San Luis Obispo County District Attorney Dan Dow headed home

March 31, 2024

Sitting on a plane next to Colonel Larry Minasain of California, Dow recently flew back to the United States.


San Luis Obispo County District Attorney Dan Dow is back in the United States after a six month deployment in the Middle East.

Dow, who is also a Lieutenant Colonel in the Army National Guard, was deployed in September. His division worked to build partnerships and increase regional security in the Middle East, including Iraq, Jordan and Kuwait.

Currently at Fort Cavazos, Texas for out processing, Dow is scheduled to to return to SLO County during the week of April 8. Dow then plans to take a few weeks off to recuperate and spend time with his family.

He is slated to return to the SLO County District Attorney’s Office on May 1.

Dow has served for 30 years in the U.S. Army, U.S. Army Reserve and Army National Guard.


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Welcome home! I remember my trip home during the Vietnam Nam conflict. I am sure that memories of this flight will last forever in Dan Dow’s mind.

Just curious…

Did Dow receive his full salary and benefits as the SLO District Attorney while deployed?


Thank you for your service.

Thanks for fulfilling your responsibility.

What is he recuperating from? Was he sick or wounded? Or just tired from a long flight home?

Call it what you want to be politically correct, but it will always be Fort Hood to America’s warriors.

Welcome home, Dan! HOOAH!

Sure, not only was it named after a traitor to the Constitution but also a bad general. Historian Bruce Catton wrote this about John Bell Hood: “the decision to replace Johnston with Hood was probably the single largest mistake that either government made during the war.”

But, I digress. Welcome Mr. D.A. Thanks for your service to the Constitution.

It is disrespectful to the United States government, and it’s people to not accept the new official name and instead call it a name offensive to so many patriots. Rebelling against this is not in the best interest of our nation. Please reconsider. It matters.

It was a pandering decision. Cavazos was a mediocre, at best, leader.

This is Texas. Would it not make more sense, and instill more pride, should the Fort had been named after Texas native Audie Murphy? The man who was awarded every US Army combat medal for valor, and the six major valor awards from France, for actions in NINE campaigns from Africa, through Italy, through Germany, and Paris? Awarded the Medal Of Honor for holding off an German mechanized infantry Battalion supported by tanks for over an hour, firing at them while exposed atop a burning tank destroyer…by himself? Went from lowly Private, to 1st Lieutenant in just under 3 years while in combat, picking up THREE Purple Hearts in the process? Retired as a Captain in 1969? Has numerous clubs, buildings, associations, and competition awards named after him?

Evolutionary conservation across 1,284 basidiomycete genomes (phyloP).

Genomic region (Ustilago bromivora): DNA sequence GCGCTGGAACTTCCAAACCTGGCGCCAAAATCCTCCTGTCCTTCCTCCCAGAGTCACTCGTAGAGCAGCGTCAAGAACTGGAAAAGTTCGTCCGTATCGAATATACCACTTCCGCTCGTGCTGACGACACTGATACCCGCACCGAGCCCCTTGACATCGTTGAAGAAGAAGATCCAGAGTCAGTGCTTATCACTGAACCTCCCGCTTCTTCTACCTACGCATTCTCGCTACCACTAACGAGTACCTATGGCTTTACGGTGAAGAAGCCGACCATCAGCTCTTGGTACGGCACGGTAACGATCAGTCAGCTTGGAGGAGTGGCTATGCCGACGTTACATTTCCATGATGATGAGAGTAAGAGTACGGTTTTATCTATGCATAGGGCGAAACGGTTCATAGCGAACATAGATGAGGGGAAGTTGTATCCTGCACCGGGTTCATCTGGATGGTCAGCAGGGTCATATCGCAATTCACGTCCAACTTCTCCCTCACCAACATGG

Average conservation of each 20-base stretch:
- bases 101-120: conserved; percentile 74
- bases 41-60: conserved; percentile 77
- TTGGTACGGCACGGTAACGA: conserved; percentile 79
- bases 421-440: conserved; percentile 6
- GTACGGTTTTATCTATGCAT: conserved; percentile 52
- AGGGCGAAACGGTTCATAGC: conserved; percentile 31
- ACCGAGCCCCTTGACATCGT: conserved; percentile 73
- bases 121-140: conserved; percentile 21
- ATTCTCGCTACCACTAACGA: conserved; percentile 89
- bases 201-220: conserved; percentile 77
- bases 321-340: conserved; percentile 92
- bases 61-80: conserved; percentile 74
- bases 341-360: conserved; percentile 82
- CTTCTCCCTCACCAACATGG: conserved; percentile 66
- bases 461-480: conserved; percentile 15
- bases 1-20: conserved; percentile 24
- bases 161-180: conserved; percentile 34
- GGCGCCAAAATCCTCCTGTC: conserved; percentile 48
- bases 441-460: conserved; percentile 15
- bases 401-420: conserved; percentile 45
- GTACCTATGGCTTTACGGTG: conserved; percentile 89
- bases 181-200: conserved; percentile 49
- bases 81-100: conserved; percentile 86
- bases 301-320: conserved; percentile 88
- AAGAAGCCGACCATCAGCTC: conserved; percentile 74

Cavazos, has the box marked “minority” checked off as his claim to fame.

That’s an outstanding and far more appropriate recommendation for renaming Fort Hood. I doubt the majority of Americans are familiar with his story or even recognize the name of America’s most decorated WW2 soldier. Surely, they would be amazed to learn that Audie Murphy was initially rejected by the military because he was too young and underweight. With the help from his older sister who signed an affidavit which falsely testified about Audie’s age, he enlisted in the Army just 10 days after his 17th birthday. Even more astonishing, Murphy saw extensive combat, was hospitalized numerous times for malaria and multiple combat wounds to his hip and legs and earned all those medals including the Medal of Honor before he turned 21. Compare his life to many of the young men of today who make skateboarding, defacing property with graffiti and blocking traffic in the name of social justice as their primary avocation. It’s no wonder the WW2 generation is aptly called “The Greatest Generation”.

It’s disrespectful to the country to rewrite history; that’s something they did in the Soviet Union. The Forts were named after Confederate generals because they were located in states where the citizens thereof had been in rebellion. The U.S. government naming the forts after Confederate generals was done to gain the support of the local population. If we are going to get our panties in a bunch over that, how long before we change the name of the Washington monument to the “Transgender Unity Obelisk” or level the Jefferson memorial in order to erase the memory of two slave owning southerners.

It’s disrespectful to name our base’s with the names of traitors.

Dar and the rest can fade away to the history books, good riddance.

No free stuff for traitors.

“change the name of the Washington monument to the “Transgender Unity Obelisk”” Said no one, ever (wth).

Thanks for the explanation, I was thinking Fort “What”, did the army build a new base I don’t know about?